-- Federal officials tried twice to deport Alfred Olango, a 38-year-old man who was shot by police in Southern California on Tuesday. But, his native country of Uganda refused to take him back, according to U.S. Immigration and Customs Enforcement.
The shooting spurred protests Tuesday and Wednesday nights in El Cajon, about 16 miles northwest of San Diego.
Olango was then placed under an order of supervision, directing him to report to the agency on a regular basis, the immigration agency said. He was placed in immigration custody again in 2009 after serving prison time for a firearms charge conviction in Colorado. ICE tried again to obtain travel documents from Uganda for Olango, but their attempts were again "unsuccessful," Kice said.
He was released from custody a second time and reported to the agency as required until February 2015. He has not been in contact with the agency since then, Kice said.
In a press conference Thursday, Olango's tearful mother said it was "so hard" and "so painful" to lose a loved one. She also asked for demonstrations over her son's death to remain peaceful.
A representative for the family called for police to release any videos in the incident.
"We need you to release the tape, because the tape shows the whole picture and not just part of the picture," he said.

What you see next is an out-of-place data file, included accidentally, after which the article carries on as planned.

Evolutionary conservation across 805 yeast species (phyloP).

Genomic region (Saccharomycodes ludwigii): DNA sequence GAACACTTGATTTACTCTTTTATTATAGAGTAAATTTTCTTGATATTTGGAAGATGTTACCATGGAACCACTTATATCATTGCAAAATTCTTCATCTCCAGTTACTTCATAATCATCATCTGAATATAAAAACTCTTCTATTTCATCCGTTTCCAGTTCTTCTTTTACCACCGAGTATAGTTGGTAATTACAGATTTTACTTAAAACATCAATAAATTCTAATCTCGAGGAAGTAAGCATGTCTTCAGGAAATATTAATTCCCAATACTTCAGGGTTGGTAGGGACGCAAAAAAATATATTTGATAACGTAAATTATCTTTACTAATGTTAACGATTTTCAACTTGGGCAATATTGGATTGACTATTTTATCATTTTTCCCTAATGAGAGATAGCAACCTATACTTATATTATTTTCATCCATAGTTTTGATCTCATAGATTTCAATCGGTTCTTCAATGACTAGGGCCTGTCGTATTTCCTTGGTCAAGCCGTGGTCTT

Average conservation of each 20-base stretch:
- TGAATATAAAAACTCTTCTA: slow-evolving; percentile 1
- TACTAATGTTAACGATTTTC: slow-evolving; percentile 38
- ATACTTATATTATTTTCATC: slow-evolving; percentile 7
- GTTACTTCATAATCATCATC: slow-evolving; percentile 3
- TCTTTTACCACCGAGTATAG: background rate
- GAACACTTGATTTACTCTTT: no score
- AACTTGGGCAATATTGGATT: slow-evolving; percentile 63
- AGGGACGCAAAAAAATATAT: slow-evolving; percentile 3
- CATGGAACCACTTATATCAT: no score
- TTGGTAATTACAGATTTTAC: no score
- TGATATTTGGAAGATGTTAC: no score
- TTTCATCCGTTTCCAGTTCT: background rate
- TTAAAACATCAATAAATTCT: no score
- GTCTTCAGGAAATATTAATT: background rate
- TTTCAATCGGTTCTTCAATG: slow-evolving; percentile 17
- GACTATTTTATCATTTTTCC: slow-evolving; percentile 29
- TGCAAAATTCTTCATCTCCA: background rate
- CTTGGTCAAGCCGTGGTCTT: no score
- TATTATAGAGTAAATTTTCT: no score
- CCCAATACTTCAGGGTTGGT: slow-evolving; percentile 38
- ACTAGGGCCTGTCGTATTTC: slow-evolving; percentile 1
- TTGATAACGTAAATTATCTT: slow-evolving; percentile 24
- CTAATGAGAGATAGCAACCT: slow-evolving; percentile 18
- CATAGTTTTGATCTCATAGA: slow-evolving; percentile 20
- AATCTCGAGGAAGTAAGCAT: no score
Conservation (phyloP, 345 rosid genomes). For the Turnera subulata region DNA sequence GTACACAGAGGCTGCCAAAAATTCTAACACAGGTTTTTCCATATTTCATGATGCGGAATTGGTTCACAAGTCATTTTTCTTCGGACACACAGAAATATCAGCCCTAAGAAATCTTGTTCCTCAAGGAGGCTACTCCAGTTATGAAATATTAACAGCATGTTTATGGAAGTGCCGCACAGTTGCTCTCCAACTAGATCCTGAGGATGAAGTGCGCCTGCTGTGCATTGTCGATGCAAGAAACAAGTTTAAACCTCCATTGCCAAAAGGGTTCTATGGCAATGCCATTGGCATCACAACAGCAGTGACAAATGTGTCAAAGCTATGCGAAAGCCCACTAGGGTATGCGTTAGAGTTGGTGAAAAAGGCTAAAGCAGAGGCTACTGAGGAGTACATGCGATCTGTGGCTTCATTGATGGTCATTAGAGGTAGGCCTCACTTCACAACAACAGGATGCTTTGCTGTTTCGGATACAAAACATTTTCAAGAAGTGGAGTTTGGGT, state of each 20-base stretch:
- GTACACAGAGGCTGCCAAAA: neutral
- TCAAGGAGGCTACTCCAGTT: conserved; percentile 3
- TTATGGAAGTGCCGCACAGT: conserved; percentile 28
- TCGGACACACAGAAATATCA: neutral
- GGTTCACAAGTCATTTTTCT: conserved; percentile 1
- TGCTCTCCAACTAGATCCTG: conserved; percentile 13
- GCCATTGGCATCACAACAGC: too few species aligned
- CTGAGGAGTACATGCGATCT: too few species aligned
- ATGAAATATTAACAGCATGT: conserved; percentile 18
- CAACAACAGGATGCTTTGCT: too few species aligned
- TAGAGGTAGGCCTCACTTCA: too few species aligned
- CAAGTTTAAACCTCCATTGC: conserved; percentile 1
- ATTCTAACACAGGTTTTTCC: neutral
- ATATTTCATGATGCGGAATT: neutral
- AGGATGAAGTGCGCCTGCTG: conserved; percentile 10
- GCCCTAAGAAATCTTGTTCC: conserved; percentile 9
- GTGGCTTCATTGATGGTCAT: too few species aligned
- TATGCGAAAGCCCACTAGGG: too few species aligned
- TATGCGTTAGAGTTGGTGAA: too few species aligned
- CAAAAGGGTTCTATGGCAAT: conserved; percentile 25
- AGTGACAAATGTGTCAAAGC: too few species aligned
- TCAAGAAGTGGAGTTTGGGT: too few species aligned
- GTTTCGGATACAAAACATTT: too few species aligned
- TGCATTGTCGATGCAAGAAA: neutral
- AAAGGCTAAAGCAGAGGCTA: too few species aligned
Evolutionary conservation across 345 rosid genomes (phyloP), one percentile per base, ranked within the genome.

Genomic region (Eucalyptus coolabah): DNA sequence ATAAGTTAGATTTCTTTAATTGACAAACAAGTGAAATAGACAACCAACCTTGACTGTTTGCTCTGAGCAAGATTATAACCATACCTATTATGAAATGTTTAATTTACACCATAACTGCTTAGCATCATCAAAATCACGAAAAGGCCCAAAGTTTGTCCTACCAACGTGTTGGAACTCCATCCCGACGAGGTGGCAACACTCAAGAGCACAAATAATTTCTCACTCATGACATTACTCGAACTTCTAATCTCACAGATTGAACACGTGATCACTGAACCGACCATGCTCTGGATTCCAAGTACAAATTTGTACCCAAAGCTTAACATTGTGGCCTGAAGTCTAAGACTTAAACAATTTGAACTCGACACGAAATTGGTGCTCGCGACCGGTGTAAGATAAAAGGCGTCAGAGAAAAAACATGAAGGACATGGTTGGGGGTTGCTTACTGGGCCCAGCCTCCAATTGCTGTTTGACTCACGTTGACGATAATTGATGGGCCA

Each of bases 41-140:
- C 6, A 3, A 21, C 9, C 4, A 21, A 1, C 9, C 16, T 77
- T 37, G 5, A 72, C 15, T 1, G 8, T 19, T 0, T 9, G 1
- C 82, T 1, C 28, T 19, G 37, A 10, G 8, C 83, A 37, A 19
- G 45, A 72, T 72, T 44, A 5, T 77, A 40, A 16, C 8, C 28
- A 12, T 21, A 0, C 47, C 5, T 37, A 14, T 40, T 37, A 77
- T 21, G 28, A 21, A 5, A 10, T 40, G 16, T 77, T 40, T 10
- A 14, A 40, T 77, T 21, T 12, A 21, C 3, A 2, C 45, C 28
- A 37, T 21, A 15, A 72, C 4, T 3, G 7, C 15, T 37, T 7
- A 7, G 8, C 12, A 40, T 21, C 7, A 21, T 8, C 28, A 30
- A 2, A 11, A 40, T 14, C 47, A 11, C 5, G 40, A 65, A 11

On Tuesday night, the caller to 911 in El Cajon said Olango was walking in traffic, endangering himself and motorists, according to police.
When police arrived, Olango refused multiple instructions to remove his hand from his pocket, causing one officer to draw his firearm, police said. At one point, Olango "rapidly drew an object from his front pants pockets, placed both hands together and extended them rapidly toward the officer, taking up what appeared to be a shooting stance," police said Tuesday.
The El Cajon Police Department disclosed Wednesday evening that the object Olango pulled from his pants pocket was a vape smoking device. A cellphone video provided to investigators is currently being reviewed and the district attorney's office will decide whether to release it to the public.
ABC News' Morgan Winsor contributed to this report.